History. Lecture 2 (2013)

Apunte Inglés
Universidad Universidad Pompeu Fabra (UPF)
Grado International Business Economics - 2º curso
Asignatura International Business & Economic History
Año del apunte 2013
Páginas 9
Fecha de subida 22/06/2014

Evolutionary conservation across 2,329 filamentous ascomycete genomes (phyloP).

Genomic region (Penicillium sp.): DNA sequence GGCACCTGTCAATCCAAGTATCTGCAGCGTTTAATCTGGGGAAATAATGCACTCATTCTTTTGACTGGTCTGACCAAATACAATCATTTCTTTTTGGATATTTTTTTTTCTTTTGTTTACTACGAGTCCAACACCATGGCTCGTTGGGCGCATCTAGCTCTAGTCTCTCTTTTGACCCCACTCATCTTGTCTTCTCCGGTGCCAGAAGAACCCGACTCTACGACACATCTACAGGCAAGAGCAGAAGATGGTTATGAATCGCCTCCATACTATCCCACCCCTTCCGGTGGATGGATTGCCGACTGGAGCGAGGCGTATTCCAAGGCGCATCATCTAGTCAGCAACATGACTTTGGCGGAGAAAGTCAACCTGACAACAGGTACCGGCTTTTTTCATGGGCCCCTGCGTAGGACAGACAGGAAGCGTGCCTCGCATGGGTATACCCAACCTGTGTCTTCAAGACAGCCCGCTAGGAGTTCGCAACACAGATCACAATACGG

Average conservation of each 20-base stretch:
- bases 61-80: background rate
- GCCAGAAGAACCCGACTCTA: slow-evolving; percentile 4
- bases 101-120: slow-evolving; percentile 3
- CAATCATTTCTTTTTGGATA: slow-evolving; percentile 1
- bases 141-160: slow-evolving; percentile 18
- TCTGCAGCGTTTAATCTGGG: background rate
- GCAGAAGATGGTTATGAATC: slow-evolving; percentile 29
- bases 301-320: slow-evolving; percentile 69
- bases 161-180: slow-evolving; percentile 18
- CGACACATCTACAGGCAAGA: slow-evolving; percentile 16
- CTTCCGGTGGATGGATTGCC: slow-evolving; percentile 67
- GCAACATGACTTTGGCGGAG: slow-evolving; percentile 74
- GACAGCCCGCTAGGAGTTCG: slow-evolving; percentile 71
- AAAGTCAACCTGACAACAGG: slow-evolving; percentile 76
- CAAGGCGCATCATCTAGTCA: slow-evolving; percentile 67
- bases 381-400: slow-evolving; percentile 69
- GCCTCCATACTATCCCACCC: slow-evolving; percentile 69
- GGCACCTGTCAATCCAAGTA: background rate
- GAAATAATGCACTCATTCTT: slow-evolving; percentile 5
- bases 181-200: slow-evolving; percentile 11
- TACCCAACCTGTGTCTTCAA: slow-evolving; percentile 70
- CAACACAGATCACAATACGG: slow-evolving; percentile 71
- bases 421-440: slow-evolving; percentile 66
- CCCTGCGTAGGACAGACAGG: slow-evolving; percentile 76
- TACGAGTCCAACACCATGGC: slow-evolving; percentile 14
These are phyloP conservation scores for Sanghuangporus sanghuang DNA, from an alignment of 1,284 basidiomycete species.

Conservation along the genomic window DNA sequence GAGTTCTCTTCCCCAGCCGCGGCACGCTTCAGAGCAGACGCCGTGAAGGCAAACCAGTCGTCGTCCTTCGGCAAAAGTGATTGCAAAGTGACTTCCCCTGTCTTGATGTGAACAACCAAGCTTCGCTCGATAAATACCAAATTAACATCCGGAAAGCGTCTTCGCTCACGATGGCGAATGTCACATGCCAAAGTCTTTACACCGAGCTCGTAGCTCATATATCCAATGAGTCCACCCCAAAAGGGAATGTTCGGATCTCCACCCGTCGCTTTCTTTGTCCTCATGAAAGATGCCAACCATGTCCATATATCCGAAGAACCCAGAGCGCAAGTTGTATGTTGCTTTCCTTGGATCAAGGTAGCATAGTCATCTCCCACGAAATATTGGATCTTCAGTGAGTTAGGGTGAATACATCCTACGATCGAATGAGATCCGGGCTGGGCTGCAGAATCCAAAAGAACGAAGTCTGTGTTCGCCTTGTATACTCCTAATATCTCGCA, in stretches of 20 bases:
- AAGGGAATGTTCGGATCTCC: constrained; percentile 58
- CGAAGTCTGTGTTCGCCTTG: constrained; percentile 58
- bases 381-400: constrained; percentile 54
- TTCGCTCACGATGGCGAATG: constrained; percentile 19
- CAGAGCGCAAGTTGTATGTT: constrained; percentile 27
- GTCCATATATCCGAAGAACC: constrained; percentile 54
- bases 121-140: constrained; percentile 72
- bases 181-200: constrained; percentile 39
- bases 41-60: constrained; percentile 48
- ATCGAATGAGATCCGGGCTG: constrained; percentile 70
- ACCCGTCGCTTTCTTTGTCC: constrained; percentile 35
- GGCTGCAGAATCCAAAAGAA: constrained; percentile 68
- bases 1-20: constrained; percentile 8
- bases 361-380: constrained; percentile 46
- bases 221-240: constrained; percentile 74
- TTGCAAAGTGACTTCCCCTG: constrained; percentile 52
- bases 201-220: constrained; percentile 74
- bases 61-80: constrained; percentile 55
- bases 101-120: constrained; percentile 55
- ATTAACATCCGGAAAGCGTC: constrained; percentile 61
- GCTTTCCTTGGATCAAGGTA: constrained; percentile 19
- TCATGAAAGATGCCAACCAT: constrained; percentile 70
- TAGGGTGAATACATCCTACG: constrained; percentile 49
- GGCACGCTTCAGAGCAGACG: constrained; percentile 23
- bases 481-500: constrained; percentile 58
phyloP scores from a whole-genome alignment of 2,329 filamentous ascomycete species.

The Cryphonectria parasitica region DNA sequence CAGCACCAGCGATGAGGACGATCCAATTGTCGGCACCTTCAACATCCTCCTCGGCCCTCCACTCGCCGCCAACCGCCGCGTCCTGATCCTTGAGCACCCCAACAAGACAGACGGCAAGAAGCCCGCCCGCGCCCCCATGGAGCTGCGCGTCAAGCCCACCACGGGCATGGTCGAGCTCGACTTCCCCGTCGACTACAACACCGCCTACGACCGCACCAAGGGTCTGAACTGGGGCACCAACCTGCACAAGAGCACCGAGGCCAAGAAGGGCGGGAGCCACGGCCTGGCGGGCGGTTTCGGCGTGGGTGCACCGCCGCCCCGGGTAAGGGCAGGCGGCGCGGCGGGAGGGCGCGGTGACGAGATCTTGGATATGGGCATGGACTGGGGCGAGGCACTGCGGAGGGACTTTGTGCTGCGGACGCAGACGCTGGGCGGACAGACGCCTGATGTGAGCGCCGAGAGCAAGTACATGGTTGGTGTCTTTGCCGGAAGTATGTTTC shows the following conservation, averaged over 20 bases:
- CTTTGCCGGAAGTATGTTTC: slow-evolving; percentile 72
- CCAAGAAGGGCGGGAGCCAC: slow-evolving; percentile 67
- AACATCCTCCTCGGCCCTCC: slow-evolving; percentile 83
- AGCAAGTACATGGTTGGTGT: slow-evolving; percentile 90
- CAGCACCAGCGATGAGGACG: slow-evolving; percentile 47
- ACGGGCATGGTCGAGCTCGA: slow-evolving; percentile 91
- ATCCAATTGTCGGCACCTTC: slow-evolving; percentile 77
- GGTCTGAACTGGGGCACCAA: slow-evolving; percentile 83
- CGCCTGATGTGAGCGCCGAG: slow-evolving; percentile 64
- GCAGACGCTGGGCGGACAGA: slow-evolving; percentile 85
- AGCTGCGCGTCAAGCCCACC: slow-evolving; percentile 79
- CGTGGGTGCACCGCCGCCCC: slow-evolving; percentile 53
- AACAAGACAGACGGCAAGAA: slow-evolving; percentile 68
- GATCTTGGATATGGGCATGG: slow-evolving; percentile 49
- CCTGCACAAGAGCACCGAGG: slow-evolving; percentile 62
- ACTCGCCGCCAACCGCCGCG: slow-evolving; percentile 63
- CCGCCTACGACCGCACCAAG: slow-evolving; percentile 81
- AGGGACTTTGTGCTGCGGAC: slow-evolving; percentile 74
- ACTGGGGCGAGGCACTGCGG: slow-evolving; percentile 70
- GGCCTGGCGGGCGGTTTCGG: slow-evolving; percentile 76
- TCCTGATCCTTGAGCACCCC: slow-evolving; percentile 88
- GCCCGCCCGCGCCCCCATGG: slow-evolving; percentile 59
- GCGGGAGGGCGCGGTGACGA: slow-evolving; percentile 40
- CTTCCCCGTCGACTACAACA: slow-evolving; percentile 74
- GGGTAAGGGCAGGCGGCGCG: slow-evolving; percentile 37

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TOPIC  2:  Preindustrial  economies     2.1.  Population  and  agricultural  technology     Before  the  industrial  revolution  all  economies  were  based  largely  on  agricultural   production.   -­‐ In  the  pre-­‐industrial  period  agricultura  was  the  factor  determining  total   output  in  the  economy,  productivity,  rates  of  growth  and  so  on   -­‐ In  the  pre-­‐industrial  period  no  country  had  enough  food  surpluses  as  to   export  massive  amount  of  food.  Each  country  had  to  produce  its  own  food   supplies       At  the  end  of  the  nineteenth  century,  countries  like  Belgium  or  England  only  had   around  20%  of  its  population  employed  in  agriculture  while  Spain  or  Ireland,  the   yellow  ones,  hadn’t  still  made  any  industrial  development  and  had  their  population   mainly  employed  in  agriculture.   The  red  and  blue  countries  improved  the  productivity  along  the  years  so  they   needed  fewer  workforces  to  produce  the  same  food.  This  phenomenon  is  called   Agricultural  Revolution.     Before  the  industrial  revolution,  population  grow  at  a  very  low  rate:       In  the  world  before  1800,  the  long-­‐run  rates  of  population  growth  were  very  small   because  births  rates  were  no  higher  than  the  death  ones.  Because  of  that,  the  life   expectancy  was  really  low.  (Life  expectancy  can  be  calculated  by  1/death  rate)   The  relation  between  death/birth  rates  and  life  expectancy  was  negative.  If  one  of   them  went  up,  the  other  would  go  down.  In  fact,  the  population  before  1800  was   stationary  because  birth  rate  was  equal  to  death  rate.     We  can  highlight  an  important  episode  during  this  period:  the  Black  Death  (1348)   that  almost  killed  30%  of  the  population.  It  had  a  lot  of  consequences  in  the  long   run.     2.2  The  Malthusian  trap     The  world  population  in  the  long  run   1700-­‐  600  million   1800  –  800  million   1900  –  1.6  billion   1950  –  2.4  billion   2020  –  8  billion     Why  population  grew  so  slowly  in  the  pre-­‐industrial  period?       This  theory  was  formulated  by  Thomas  Malthus  in  1798.  Malthus  lived  in  a  period   of  transition,  from  pre-­‐industrial  times  to  the  era  of  modern  economic  growth.   The  Malthusian  model  supplies  a  mechanism  to  explain  the  long-­‐run  population   stability  before  1800.  We  have  3  mainly  assumptions:   1. Each  society  has  a  birth  rate,  increasing  with  material  living  standards.   2. The  death  rates  in  each  society  declines  as  living  standards  increase   3. Material  living  standards  (y)  decline  as  population  increases.     The  following  figure  shows  us  the  3   previous  assumptions.    The   subsistence  income  (y*)  is  the   material  income  where  birth  rates   =  death  rates.  This  is  the  income   that  allows  population  to   reproduce  itself.  With  a  higher   material  income,  the  population  is   growing.  With  a  lower  material   income,  the  population  declines.   The  bottom  graph  helps  us  to   understand  how  the  Malthusian  eq   works.   Suppose  we  start  at  a  point  No  with   income  Yo  where  the  population  is   increasing.  As  the  population  is   increasing,  Y  decreases.  As  Y   decreases,  Birth  rate  decrease  and   Death  rate  increase.  Therefore,  the   economy  will  always  move  in  the   long  run  to  the  subsistence  income  point  where  the  population  stabilize.     Besides  what  modern  societies  think,  preindustrial  societies  were  not  typically   starvation  economies.  Even  the  lower  subsistence  wages  were  well  above  the   biologically  determined  minimum  daily  requirement  diet.  Indeed,  with  favourable   conditions  they  were  at  times  wealthy.     Why  do  we  say  that  material  living  standards  decline  as  population  increases?   We  are  talking  about  the  famous  Law  of  Diminishing  Returns.  As  a  recall,  the  law   holds  that,  if  one  of  the  inputs  to  production  is  fixed,  then  employing  more  of  any   other  inputs  will  increase  output,  but  with  smaller  increments.   In  the  preindustrial  era  land  was  the  production  factor  fixed.  This  limited  supply   implied  that  average  output  per  worker  would  fall  as  the  labour  supply   (population)  increased,  as  long  as  technology  remained  unchanged.   Consequently  average  material  income  per  person  fell  with  population  growth.         The  next  graph  shows  the   relationship  between  labour  input   and  the  value  of  output.  In   economics  the  increase  in  the  value   of  output  from  adding  one  more   worker  is  called  marginal  product   and  in  market  economies  this  equals   the  wage.  Average  output  per  person   diminishes  as  population  rises.         Changes  in  the  Birth  Rate  and  Death  Rate  Schedules     Different  societies  have   different  birth  and  death  rate   schedules,  that  birth  and   death  rates  at  given  incomes,   and  these  schedules  can   change  over  time.  In  figure   2.3;  the  birth  rate  schedule   has  increase.  In  the  short  run   Births  exceed  Deaths  and  the   population  grows.  Then  when   we  achieve  the  new   equilibrium  where   population  is  greater  and   income  is  lower.   Then:     -­‐ ébirth  rate  à  êY   -­‐ ê  birth  rate  à  éY   Preindustrial  society  could   thus  raise  Y  by  limiting  births.           If  death  schedule  moves   down,  population  falls.   This  drives  down  real   income  until  death  rate  I   equal  to  birth  rate.  At  the   new  point  population  is   higher  and  income  lower.                               Changes  in  Technology     For  each  society,  depending  on  the  land  area  and  the  production  level,  there  was  a   schedule  connecting  each  population  level  with  a  given  real  income  level.  This  is   called  the  technology  schedule.       The  next  graph  shows  us  an   improvement  in  technological   schedule.   The  immediate  change  is  a   increase  in  real  income  which   leads  into  a  reduced  death  rate   where  births  are  greater  than   deaths  and  population  grew.   The  growth  of  population  only   ended  when  income  returned   to  subsistence.  At  the  new   equilibrium  the  only  effect  was   to  increase  population  but   there  was  no  lasting  gain  in   living  standards.           This  Malthusian  trap  exhibits  a   counterintuitive  logic.     Malthusian  “virtues”:   Anything  that  raised  the  death  rate  schedule  increased  material  living  standards   because  population  decreased.  Some  examples  are:   -­‐ Fertility  limitation   -­‐ Bad  sanitation   -­‐ Violence   -­‐ Harvest  failures   -­‐ Infanticide   -­‐ Income  inequality     Malthusian  “vices”   Anything  that  reduced  the  death  rate  scheduled,  reduced  material  living  standards   because  population  increased.  Some  examples  are:     -­‐ Fecundity   -­‐  Cleanliness   -­‐ Peace   -­‐ Public  grnaries   -­‐ Parental  solicitude   -­‐ Income  equality   -­‐ Charity   -­‐ Hard  work     How  the  preventive  and  imperative  checks  limit  the  population  growth?       In  both  cases  we  can  talk  about   a  vicious  circle.  For  instance,   the  red  one  shows  that  if   population  increases,  prices   increase,  real  income  decrease,   mortality  increase  and  then   population  decrease  and  we   start  again  the  circle  but  the   other  way  around.  They  were   trap  in  a  stationary  point  where   in  the  long  run  population   didn’t  increase.                           The  Malthusian  model  and  economic  growth   Thought  technology  was  advancing  before  1800,  the  rate  of  advance  was  always   slow  relative  to  that  in  the  world   after  1800.   In  the  following  graph  we  can  see   that  English  population  showed   dramatic  variation  in  the   preindustrial  period.  From  1200  to   1650,  as  population  change  under  the   influence  of  disease  shocks,  the   income-­‐population  points  lie  along   one  downward-­‐sloping  line.  This   implies  a  stagnant  production   technology  for  450  years.  After  1650,   the  technology  curve  shifts  upwards,   but  not  fast  enough  to  cause   insignificant  increases  in  output  per  per  person.  In  particular,  in  the  later  18th   century  all  technological  advances  increased  population  without  any  change  in   income  gains.  Societies  could  not  scape  from  the  Malthusian  equilibrium.     Human  and  animal  economies   The  economic  we’ve  derived  can  be  applied  to  all  animal,  and  indeed  plant,   populations.  Before  1800  there  was  no  fundamental  distinction  between   economies  of  humans  and  those  of  other  animal  and  plant  especies.  Thus   Malthusian  model  dominates  in  evolutionary  ecology  as  well.  For  animal  and  plant   especies  population  equilibrium  is  similarly  attained  when  birth  rates  equal  death   rates.  Hence  the  industrial  revolution  after  1800  represented  the  first  break  of   human  society  from  the  constraints  of  nature.     Political  economy  in  the  Malthusian  Era   Malthus  wanted  to  establish  that  poverty  was  not  the  product  of  institutions,  and   that  consequently  changes  in  political  institutions  could  not  improve  the  human   lot.  As  we’ve  seen  in  the  case  of  a  technological  change,  his  case  was  compelling.   The  arguments  of  Mathus  not  only  suggested  the  inability  of  government,  they  also   implied  that  many  government  policies  –taxation,  monopolies  –  would  similarly   have  no  effect  on  human  welfare  in  the  long  run.     The  Neolithic  Revolution  and  Living  Standards   The  great  economic  transformation  of  the  preindustrial  era  was  the  Neolithic   Revolution:  the  move  from  hunter-­‐gatherer  societies  to  those  with  economies   based  on  cultivated  crops  and  domesticated  animals.  The  evidence  showed  that   the  living  standards  declined  after  the  Neolithic  revolution  due  to  the  reduction  of   the  death  rate  as  people  were  able  to  store  food  by  themselves.  On  the  other  hand,   increased  disease  mortality  from  greater  population  densities  helped  increase   material  living.  The  net  result  of  these  effects  could  go  either  way  so  the  effect  in  a   Malthusian  world  is  inherently  ambiguous.   Agriculture  was  adopted  because  it  was  a  higher  technology  and  it  should  have   generated  higher  incomes.  But  it  wasn’t  really  that  way  around.     Criticism  of  Malthus:  Income  inequality  and  living  standards   The  Malthusian  model  takes  no  account  of  income  distribution.  Thus,  decision   made  by  the  different  classes  could  affect  the  population.  For  example,  if  a  king   raise  the  taxes,  the  income  per  person  would  decrease  and  so  population.  We  will   finally  end  up  on  the  same  stationary  equilibrium.     2.3.  Some  technical  innovations:  Agriculture  Revolution     During  this  period  some  innovation  were  made  in  the  agricultural  field.  Some  of   them  are:       - The  introduction  of  new  crops  like  maize  and  potato.     - Replacement  of  fallow  land  for  crops  such  as  turnips  and  clover  making   land  more  productive  while  its  recovering  and  feeding  the  animals.  (18th   century  Britain).     - 17th  century  Dutch  people  “created”  new  land  to  meet  urban  demand  of   food  by  taking  it  from  the  sea  using  dykes.     - More  intensive  use  of  fertilizers.     - 19th  century  England:  “Norfolk  four-­‐course”  crop  rotation:  wheat-­‐turnips-­‐   barley-­‐clover  (one  year  each).  Turnips  and  clover  were  used  to  feed   animals,  which  raised  meat  output,  decreased  prices  and  increased   - In  France  and  other  parts  of  Europe  turnips  were  substituted  with  sugar   beet.       In  the  Mediterranean  and  South  Europe  the  problem  was  not  shortage  of  land,  but   periodic  unemployment  that  occurred  through  the  year.     - Some  lands  that  until  that  moment  were  used  only  as  natural  grazing,  were   plowed  up  and  cereals  sown  instead.     - Cereal  rotations  were  shortened.     - Land  sown  with  vines  and  olives  were  increased.       Other  factors  behind  technical  innovations  and  productivity  improvement     - Economic  growth     - Price  increments     - Urbanization     - Collapse  of  Ancient  Regime     - High  Farming     - Enclosures       In  conclusion:     - Agricultural  revolution  in  the  17th  and  18th  century  was  a  necessary  step   for  posterior  industrial  revolution  and  industrial  revolution.  For   industrialization  to  occur,  it  had  to  be  possible  to  produce  more  food  with   fewer  people.     - There  is  no  coincidence  that  those  countries  that  first  improved  agricultural   productivity  were  ahead  in  Industrial  Revolutions           However,  it  is  not  clear  that  agricultural  revolution  happened  before   modern  economic  growth  began.  It  seems  that  economic  growth  in  18th   century  and  agricultural  revolution  went  hand  in  hand.     In  any  case,  agricultural  revolution  was  not  an  easy  process  from  a  social   point  of  view.  It  entailed  the  transition  of  peasants  into  rural  and  urban   wageworkers.  It  brought  the  consolidation  of  farming  capitalism.     ...